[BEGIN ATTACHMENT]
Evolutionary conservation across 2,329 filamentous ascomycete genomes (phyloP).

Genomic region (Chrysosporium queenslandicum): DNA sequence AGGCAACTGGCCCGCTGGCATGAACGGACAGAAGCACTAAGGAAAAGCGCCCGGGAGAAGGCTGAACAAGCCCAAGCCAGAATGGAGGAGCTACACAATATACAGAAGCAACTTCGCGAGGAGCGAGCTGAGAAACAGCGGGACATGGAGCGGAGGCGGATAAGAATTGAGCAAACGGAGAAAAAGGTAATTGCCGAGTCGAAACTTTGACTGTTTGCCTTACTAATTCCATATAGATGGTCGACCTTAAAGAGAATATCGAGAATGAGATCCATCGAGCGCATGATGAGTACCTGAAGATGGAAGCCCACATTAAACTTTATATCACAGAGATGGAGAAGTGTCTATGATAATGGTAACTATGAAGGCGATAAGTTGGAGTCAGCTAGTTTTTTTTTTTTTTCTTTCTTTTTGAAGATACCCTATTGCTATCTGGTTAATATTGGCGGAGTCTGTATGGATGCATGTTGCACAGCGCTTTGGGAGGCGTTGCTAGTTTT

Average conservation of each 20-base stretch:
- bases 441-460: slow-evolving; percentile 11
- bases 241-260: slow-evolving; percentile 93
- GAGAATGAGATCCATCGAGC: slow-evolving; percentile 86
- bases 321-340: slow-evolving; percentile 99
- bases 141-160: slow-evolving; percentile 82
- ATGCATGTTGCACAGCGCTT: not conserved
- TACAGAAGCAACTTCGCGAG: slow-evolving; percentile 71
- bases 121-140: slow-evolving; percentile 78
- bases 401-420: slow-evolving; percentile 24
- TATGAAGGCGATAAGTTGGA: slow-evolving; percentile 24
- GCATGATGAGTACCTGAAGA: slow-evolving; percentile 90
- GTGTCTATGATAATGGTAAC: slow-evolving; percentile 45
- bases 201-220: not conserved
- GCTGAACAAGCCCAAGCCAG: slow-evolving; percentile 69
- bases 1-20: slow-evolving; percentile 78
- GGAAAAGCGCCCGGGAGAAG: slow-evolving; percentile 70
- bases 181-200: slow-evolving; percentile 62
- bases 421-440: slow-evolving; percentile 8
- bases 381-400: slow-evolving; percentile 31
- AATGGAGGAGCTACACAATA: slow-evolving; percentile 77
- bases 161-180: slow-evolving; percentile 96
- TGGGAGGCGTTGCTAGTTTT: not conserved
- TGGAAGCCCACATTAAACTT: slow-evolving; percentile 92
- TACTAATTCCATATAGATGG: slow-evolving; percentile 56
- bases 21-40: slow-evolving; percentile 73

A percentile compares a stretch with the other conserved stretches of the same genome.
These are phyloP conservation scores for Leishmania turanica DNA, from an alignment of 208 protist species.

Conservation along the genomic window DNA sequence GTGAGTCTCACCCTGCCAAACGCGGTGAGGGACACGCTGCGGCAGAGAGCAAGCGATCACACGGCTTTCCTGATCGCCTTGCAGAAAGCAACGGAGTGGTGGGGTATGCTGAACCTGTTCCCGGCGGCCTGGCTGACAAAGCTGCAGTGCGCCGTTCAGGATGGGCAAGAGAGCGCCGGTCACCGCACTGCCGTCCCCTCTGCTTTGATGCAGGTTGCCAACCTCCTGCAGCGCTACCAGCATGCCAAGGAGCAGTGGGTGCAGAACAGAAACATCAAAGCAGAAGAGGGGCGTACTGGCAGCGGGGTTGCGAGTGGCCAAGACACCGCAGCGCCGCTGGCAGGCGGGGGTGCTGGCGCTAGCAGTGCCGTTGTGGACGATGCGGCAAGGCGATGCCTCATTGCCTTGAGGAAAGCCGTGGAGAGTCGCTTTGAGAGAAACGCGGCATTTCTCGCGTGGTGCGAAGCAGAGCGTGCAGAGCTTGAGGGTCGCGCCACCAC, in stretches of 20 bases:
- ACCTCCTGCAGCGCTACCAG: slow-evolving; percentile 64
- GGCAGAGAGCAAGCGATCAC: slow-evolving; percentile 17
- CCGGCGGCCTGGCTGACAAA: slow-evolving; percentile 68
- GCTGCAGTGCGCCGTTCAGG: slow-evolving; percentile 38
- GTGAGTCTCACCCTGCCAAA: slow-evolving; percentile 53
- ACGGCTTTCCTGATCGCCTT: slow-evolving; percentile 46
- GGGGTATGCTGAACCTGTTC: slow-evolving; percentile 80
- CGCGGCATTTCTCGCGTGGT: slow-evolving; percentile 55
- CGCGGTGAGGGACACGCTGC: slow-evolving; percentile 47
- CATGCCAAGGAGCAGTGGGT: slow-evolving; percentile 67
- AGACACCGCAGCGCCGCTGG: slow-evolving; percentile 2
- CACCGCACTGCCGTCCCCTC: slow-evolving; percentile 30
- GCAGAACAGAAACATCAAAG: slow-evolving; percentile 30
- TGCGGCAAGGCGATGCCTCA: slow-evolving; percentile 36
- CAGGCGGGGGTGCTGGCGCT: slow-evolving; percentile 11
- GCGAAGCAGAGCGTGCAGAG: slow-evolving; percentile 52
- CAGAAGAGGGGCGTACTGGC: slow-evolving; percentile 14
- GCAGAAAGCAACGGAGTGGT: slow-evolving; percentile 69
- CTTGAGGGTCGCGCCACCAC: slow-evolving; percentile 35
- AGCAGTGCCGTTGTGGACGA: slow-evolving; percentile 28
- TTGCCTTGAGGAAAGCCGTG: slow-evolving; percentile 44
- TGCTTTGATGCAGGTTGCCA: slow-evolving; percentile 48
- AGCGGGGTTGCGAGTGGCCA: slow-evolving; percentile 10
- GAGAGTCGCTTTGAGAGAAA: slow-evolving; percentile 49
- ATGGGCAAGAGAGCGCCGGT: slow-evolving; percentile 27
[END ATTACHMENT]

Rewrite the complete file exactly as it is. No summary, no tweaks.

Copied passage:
Evolutionary conservation across 2,329 filamentous ascomycete genomes (phyloP).

Genomic region (Chrysosporium queenslandicum): DNA sequence AGGCAACTGGCCCGCTGGCATGAACGGACAGAAGCACTAAGGAAAAGCGCCCGGGAGAAGGCTGAACAAGCCCAAGCCAGAATGGAGGAGCTACACAATATACAGAAGCAACTTCGCGAGGAGCGAGCTGAGAAACAGCGGGACATGGAGCGGAGGCGGATAAGAATTGAGCAAACGGAGAAAAAGGTAATTGCCGAGTCGAAACTTTGACTGTTTGCCTTACTAATTCCATATAGATGGTCGACCTTAAAGAGAATATCGAGAATGAGATCCATCGAGCGCATGATGAGTACCTGAAGATGGAAGCCCACATTAAACTTTATATCACAGAGATGGAGAAGTGTCTATGATAATGGTAACTATGAAGGCGATAAGTTGGAGTCAGCTAGTTTTTTTTTTTTTTCTTTCTTTTTGAAGATACCCTATTGCTATCTGGTTAATATTGGCGGAGTCTGTATGGATGCATGTTGCACAGCGCTTTGGGAGGCGTTGCTAGTTTT

Average conservation of each 20-base stretch:
- bases 441-460: slow-evolving; percentile 11
- bases 241-260: slow-evolving; percentile 93
- GAGAATGAGATCCATCGAGC: slow-evolving; percentile 86
- bases 321-340: slow-evolving; percentile 99
- bases 141-160: slow-evolving; percentile 82
- ATGCATGTTGCACAGCGCTT: not conserved
- TACAGAAGCAACTTCGCGAG: slow-evolving; percentile 71
- bases 121-140: slow-evolving; percentile 78
- bases 401-420: slow-evolving; percentile 24
- TATGAAGGCGATAAGTTGGA: slow-evolving; percentile 24
- GCATGATGAGTACCTGAAGA: slow-evolving; percentile 90
- GTGTCTATGATAATGGTAAC: slow-evolving; percentile 45
- bases 201-220: not conserved
- GCTGAACAAGCCCAAGCCAG: slow-evolving; percentile 69
- bases 1-20: slow-evolving; percentile 78
- GGAAAAGCGCCCGGGAGAAG: slow-evolving; percentile 70
- bases 181-200: slow-evolving; percentile 62
- bases 421-440: slow-evolving; percentile 8
- bases 381-400: slow-evolving; percentile 31
- AATGGAGGAGCTACACAATA: slow-evolving; percentile 77
- bases 161-180: slow-evolving; percentile 96
- TGGGAGGCGTTGCTAGTTTT: not conserved
- TGGAAGCCCACATTAAACTT: slow-evolving; percentile 92
- TACTAATTCCATATAGATGG: slow-evolving; percentile 56
- bases 21-40: slow-evolving; percentile 73

A percentile compares a stretch with the other conserved stretches of the same genome.
These are phyloP conservation scores for Leishmania turanica DNA, from an alignment of 208 protist species.

Conservation along the genomic window DNA sequence GTGAGTCTCACCCTGCCAAACGCGGTGAGGGACACGCTGCGGCAGAGAGCAAGCGATCACACGGCTTTCCTGATCGCCTTGCAGAAAGCAACGGAGTGGTGGGGTATGCTGAACCTGTTCCCGGCGGCCTGGCTGACAAAGCTGCAGTGCGCCGTTCAGGATGGGCAAGAGAGCGCCGGTCACCGCACTGCCGTCCCCTCTGCTTTGATGCAGGTTGCCAACCTCCTGCAGCGCTACCAGCATGCCAAGGAGCAGTGGGTGCAGAACAGAAACATCAAAGCAGAAGAGGGGCGTACTGGCAGCGGGGTTGCGAGTGGCCAAGACACCGCAGCGCCGCTGGCAGGCGGGGGTGCTGGCGCTAGCAGTGCCGTTGTGGACGATGCGGCAAGGCGATGCCTCATTGCCTTGAGGAAAGCCGTGGAGAGTCGCTTTGAGAGAAACGCGGCATTTCTCGCGTGGTGCGAAGCAGAGCGTGCAGAGCTTGAGGGTCGCGCCACCAC, in stretches of 20 bases:
- ACCTCCTGCAGCGCTACCAG: slow-evolving; percentile 64
- GGCAGAGAGCAAGCGATCAC: slow-evolving; percentile 17
- CCGGCGGCCTGGCTGACAAA: slow-evolving; percentile 68
- GCTGCAGTGCGCCGTTCAGG: slow-evolving; percentile 38
- GTGAGTCTCACCCTGCCAAA: slow-evolving; percentile 53
- ACGGCTTTCCTGATCGCCTT: slow-evolving; percentile 46
- GGGGTATGCTGAACCTGTTC: slow-evolving; percentile 80
- CGCGGCATTTCTCGCGTGGT: slow-evolving; percentile 55
- CGCGGTGAGGGACACGCTGC: slow-evolving; percentile 47
- CATGCCAAGGAGCAGTGGGT: slow-evolving; percentile 67
- AGACACCGCAGCGCCGCTGG: slow-evolving; percentile 2
- CACCGCACTGCCGTCCCCTC: slow-evolving; percentile 30
- GCAGAACAGAAACATCAAAG: slow-evolving; percentile 30
- TGCGGCAAGGCGATGCCTCA: slow-evolving; percentile 36
- CAGGCGGGGGTGCTGGCGCT: slow-evolving; percentile 11
- GCGAAGCAGAGCGTGCAGAG: slow-evolving; percentile 52
- CAGAAGAGGGGCGTACTGGC: slow-evolving; percentile 14
- GCAGAAAGCAACGGAGTGGT: slow-evolving; percentile 69
- CTTGAGGGTCGCGCCACCAC: slow-evolving; percentile 35
- AGCAGTGCCGTTGTGGACGA: slow-evolving; percentile 28
- TTGCCTTGAGGAAAGCCGTG: slow-evolving; percentile 44
- TGCTTTGATGCAGGTTGCCA: slow-evolving; percentile 48
- AGCGGGGTTGCGAGTGGCCA: slow-evolving; percentile 10
- GAGAGTCGCTTTGAGAGAAA: slow-evolving; percentile 49
- ATGGGCAAGAGAGCGCCGGT: slow-evolving; percentile 27